Viewers will be taken on a journey mapped out with exciting content, laden with surprises and crazy antics!

Visit here for the opportunity to hitch a lift on the best ride of the summer-don’t get left behind!

Show us who you are and what you’re made of in a 3 minute video and submit it by 11.59pm UK time on Sunday 1st of June 2014.


Webby win for Google Zeitgeist!

poze We're delighted to announce that the Google Zeitgeist films we worked on with adam&eveDDB have won a people's choice Webby award for Best Editing! This a particularly great award for this project as was a major editing job, with many editors working around the clock with lots of different material for all the different country versions created.

Here's all the films we created for the project:





D&AD Next Director Award

Next_Director_1-z1R7Myqg_620_0 On Wednesday night we went to the launch event of the D&AD Next Director award at Google.

The Next Director Award is a brand new award set to unearth the best new directorial talent and promote it back to the industry.

The winner and nominees will get incredible exposure at international screenings and through the D&AD and YouTube platforms. The competition is open to new directors with less than two years professional experience. Who knows, maybe you’re Next…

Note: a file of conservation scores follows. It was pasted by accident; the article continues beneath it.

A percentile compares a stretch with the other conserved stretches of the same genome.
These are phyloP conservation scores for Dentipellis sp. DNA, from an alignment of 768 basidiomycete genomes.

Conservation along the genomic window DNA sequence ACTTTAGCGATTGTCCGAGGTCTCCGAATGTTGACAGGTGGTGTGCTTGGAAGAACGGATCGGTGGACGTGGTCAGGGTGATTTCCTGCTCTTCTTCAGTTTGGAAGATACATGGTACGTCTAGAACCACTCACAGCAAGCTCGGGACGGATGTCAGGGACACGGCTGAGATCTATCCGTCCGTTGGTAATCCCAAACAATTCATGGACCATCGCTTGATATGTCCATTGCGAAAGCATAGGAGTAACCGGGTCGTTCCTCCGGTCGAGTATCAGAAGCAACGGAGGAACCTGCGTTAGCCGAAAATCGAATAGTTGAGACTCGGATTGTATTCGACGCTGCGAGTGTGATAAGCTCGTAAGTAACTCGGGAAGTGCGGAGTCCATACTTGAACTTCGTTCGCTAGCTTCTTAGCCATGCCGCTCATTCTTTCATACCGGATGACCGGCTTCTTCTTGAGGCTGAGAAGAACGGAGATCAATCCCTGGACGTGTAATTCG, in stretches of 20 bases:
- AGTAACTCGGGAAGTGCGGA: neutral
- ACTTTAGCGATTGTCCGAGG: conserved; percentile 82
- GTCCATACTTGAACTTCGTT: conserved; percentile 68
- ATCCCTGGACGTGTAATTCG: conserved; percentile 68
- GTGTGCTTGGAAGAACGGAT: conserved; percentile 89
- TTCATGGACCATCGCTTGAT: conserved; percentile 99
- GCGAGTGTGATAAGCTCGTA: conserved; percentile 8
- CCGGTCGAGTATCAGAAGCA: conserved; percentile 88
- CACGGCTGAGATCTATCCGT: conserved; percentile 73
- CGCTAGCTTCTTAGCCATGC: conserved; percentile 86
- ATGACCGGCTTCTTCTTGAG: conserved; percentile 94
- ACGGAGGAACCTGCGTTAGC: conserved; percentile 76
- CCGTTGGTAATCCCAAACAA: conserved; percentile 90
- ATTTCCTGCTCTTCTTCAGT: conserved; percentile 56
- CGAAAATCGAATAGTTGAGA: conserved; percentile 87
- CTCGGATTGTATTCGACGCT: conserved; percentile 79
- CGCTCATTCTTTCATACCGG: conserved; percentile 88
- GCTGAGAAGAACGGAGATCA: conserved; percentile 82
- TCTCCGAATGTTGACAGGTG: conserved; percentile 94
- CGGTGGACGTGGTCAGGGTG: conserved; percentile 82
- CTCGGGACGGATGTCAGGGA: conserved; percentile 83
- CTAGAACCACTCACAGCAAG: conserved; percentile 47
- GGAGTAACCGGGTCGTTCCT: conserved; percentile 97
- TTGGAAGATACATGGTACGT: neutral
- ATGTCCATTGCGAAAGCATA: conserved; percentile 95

2014-04-30 19.58.24

At the event we heard from Tim Hautekiet, otherwise known as Tim H on his YouTube channel. I found it fascinating how he has truly used his YouTube channel to hone his craft, all whilst building an audience who want to watch his films. He's really developing his directing skills as well as the ability to interact with his fans meaningfully. To hear he has just got a place in film school in California is such a departure (in a great way) to how I approached film school 10 years ago. The only way to get your short films out there was with festivals, but as we all know access to creation and distribution is now so easy, you just have to grasp it with all your might and make something out of it. Tom certainly seems to have done that, and all the best to him!

2014-04-30 20.06.14

We also saw a pick from all the judges on the evening on their favourite new talent.... Laura Gregory picked Ilya Naishuller Juliette Larthe picked Jesse Kanda Phil Tidy picked Lamar & Nik David Alberts picked Taylor MacDonald David Bruno picked Tom Jobbins Ringan Ledwidge picked Jack Whitely Ed Sayers picked Lee Hardcastle

Here's the link to D&AD's site with stacks of info on how to enter!